and/or colonialist overtones. I can’t comment expertly on
either concern but I can tell you that Apocalypto is
frustratingly predictable and—for all its violence—dull.
Since it seems to me absolutely insane that anyone would look
to Mad Max for a history or ethnic-sensitivity lesson, it’s
that last fault that grates.
The movie tells the story of Jaguar Paw (Rudy Youngblood),
a young Mayan man separated from his wife and child during
an attack on his village by a group of strange Mayans seizing
victims for ritual sacrifice. The establishing sequences present
Jaguar Paw’s tribe in a cartoonishly simple noble-savage manner,
but it’s less racist than just plain stupid.
The action sequences aren’t much more sophisticated: In detailing
Jaguar Paw’s escape and return to his family, Apocalypto
racks up a jaw-dropping number of life-among-the-primitives
clichés: Eerie prophecy uttered by child? Check. Rescue by
sudden eclipse? Check. Run-in with protective momma predator?
Quicksand trouble? And so on.
Gibson and cowriter Farhad Sarfinia hit sour note after sour
note, perhaps none so groan-inducing as when a Mayan marauder
says of a dying fellow warrior, “He’s fucked.” Is the audience
supposed to find this sudden intrusion of modern slang into
the subtitles funny? What are we, 12?
Gibson fares better as a director. The movie is visually spectacular.
The jungle is shot with an almost mystical lushness; and the
Mayan city scenes are—however historically jumbled—appropriately
dazzling and threatening. The actors, too, are well-shot.
Smart camera placement removes some of the burden that would
otherwise have fallen on an inexperienced cast. So, the drama
is well served by Gibson the director. If only Gibson the
writer had remembered to get more of it in there in the first
What Women Want?
by Nancy Meyers
For all the references to Irene Dunne, Rosalind Russell and
Barbara Stanwyck in Nancy Meyers’ The Holiday, there
are no glimpses of these actresses to remind modern audiences
just how wonderful they—and their screenwriters and directors—were.
The movie works to death the idea, voiced by screenwriter
Arthur (Eli Wallach), that these actresses had “gumption,”
and it’s true that’s something we don’t see that much of onscreen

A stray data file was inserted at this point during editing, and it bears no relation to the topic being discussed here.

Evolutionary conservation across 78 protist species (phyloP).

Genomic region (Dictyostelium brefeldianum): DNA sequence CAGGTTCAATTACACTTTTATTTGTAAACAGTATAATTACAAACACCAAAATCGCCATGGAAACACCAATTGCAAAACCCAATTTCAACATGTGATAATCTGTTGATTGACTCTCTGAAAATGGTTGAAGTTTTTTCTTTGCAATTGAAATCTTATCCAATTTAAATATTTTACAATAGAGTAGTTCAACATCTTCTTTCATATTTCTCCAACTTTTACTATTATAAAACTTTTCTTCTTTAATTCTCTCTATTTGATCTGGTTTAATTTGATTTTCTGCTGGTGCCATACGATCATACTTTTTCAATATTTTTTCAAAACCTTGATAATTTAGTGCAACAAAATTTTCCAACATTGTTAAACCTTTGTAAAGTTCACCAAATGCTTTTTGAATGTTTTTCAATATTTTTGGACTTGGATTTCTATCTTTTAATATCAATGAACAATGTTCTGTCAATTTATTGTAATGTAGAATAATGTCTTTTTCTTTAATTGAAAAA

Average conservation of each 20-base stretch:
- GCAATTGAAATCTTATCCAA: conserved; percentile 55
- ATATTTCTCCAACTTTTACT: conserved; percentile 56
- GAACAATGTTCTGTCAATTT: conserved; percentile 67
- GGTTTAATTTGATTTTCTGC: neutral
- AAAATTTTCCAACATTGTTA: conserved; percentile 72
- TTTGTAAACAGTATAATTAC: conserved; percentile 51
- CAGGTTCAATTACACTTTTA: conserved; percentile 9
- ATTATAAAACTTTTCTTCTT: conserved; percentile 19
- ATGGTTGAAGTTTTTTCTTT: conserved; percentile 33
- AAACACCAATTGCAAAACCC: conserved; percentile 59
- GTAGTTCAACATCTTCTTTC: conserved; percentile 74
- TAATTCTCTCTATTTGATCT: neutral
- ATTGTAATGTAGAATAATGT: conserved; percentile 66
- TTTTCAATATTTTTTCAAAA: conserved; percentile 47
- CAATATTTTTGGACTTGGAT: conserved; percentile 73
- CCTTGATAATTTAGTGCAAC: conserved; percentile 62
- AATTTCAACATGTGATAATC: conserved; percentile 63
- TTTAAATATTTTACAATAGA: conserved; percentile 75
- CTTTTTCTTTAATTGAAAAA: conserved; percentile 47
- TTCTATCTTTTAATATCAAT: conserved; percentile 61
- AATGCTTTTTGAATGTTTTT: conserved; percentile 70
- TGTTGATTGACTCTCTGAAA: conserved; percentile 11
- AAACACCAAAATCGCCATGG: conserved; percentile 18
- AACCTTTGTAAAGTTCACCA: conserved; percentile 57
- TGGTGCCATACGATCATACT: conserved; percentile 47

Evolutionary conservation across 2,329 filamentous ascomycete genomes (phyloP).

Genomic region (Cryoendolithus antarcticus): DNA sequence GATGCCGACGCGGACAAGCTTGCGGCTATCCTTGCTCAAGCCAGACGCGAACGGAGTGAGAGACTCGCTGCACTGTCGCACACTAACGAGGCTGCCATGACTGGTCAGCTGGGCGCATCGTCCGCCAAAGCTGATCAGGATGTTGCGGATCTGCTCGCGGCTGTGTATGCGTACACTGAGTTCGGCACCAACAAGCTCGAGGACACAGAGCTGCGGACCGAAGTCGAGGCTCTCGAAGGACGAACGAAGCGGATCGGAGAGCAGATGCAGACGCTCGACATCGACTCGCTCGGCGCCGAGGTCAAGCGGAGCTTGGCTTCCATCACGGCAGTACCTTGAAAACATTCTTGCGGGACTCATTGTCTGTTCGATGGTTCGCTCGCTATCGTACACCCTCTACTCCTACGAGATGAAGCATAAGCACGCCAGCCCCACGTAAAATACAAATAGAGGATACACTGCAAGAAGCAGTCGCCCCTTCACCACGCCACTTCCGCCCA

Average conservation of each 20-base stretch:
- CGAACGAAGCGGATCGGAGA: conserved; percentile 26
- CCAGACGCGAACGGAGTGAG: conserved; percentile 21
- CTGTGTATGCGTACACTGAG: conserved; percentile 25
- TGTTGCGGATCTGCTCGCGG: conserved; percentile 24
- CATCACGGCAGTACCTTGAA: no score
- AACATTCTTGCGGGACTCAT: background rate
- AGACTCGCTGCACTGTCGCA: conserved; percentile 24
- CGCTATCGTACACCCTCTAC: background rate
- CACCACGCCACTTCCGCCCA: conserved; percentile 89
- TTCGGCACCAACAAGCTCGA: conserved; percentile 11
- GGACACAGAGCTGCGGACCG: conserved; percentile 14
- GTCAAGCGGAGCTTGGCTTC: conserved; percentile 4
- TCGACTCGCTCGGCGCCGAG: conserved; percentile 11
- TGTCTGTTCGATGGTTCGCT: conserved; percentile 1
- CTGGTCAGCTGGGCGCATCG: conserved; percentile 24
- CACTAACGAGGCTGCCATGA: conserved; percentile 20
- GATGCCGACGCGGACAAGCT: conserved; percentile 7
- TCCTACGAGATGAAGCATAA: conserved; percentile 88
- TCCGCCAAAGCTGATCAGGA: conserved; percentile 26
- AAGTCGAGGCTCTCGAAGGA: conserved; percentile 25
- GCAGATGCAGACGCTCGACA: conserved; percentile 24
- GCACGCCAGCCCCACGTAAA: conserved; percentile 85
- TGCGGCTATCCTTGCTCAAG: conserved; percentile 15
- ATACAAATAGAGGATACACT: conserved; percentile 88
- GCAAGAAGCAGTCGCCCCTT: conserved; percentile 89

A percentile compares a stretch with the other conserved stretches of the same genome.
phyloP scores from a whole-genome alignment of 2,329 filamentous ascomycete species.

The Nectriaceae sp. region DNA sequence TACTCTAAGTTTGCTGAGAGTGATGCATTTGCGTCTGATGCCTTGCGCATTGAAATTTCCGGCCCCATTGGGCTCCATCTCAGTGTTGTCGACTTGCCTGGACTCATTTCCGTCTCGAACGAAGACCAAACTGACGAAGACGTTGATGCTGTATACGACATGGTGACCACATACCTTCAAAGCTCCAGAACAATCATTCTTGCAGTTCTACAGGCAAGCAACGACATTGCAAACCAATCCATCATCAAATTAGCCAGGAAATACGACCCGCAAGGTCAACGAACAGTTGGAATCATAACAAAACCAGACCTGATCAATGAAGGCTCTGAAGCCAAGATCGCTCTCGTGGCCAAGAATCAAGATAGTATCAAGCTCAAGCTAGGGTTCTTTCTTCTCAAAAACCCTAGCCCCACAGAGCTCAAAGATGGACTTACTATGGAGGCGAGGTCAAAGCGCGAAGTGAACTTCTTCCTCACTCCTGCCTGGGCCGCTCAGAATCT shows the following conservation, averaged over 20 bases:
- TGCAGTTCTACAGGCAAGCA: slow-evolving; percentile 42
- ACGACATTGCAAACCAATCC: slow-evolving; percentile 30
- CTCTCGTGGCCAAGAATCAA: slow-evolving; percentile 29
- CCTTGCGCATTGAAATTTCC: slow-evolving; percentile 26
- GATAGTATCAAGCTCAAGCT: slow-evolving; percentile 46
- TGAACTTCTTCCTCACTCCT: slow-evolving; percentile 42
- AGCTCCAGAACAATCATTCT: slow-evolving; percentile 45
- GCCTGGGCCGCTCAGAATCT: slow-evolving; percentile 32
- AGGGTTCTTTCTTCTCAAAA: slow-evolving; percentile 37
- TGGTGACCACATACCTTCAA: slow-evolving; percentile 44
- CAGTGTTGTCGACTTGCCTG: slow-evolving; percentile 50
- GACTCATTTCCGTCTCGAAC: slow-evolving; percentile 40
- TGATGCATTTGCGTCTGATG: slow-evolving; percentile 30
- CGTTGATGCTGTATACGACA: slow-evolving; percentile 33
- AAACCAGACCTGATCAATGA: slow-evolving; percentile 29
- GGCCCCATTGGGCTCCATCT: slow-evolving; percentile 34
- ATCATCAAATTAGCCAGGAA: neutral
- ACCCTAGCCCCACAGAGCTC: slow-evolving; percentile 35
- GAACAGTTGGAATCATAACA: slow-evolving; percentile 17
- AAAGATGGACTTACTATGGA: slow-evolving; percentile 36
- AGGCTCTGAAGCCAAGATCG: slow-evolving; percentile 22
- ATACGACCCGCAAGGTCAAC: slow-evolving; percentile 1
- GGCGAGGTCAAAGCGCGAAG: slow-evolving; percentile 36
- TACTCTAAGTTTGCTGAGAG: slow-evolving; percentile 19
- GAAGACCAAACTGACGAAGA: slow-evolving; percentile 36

today. But Meyers, instead of imbuing her characters Iris
(Kate Winslet) and Amanda (Cameron Diaz) with said quality,
runs from the opportunity, instead treating that cunning mix
of class, spunk and sexuality as something that, well, only
exists in old movies.
Iris is a Brit newspaper columnist whose life has been at
a three-year standstill, courtesy of her hopeless infatuation
with on-and-off flame Jasper (Rufus Sewell). He’s the kind
of sleepy-eyed guy who calls you when you least expect it,
rattles off a few compliments, and asks you to do his laundry.
Iris is the kind of girl who gets sucked in every time. When
Jasper’s engagement to another woman is announced, she takes
the drastic step of agreeing to a house exchange over the
Christmas holidays as a way of cleansing her soul, once and
for all, of this demon.
So, Iris heads to a swank L.A. mansion, complete with Olympic-size
pool, gigundo home entertainment system and what have you.
Meanwhile, Amanda, the owner of said mansion, tries to make
a go of it in Iris’s idyllic, tiny and low-on-high-tech-gadgets
house in Surrey. Highly successful, Amanda has recently dumped
her boyfriend Ethan (Edward Burns), who accuses her of letting
her intelligence get in the way of happiness and trust. Ouch,
except that it’s true.
Within hours of arriving, Amanda meets and beds Iris’ dreamy
brother Graham (Jude Law). Meanwhile, back in L.A., Iris is
taking to the sun and making friends with Miles (Jack Black),
a friend of Ethan’s. Thank heavens for Black, whose understated,
wry performance is the only bit of freshness in this film.
Meyers spends more than two hours not moving the plot,
nor adding the urgency necessary to the idea that true love
could be compromised, never allowed to develop, on such a
tight schedule. Instead, she spends gobs of time having her
female leads monologue. For all their differences, Iris and
Amanda share one thing in common: The inability to speak like
real people. Every utterance is a mind-numbing speech about
the state of womanhood today. Lite.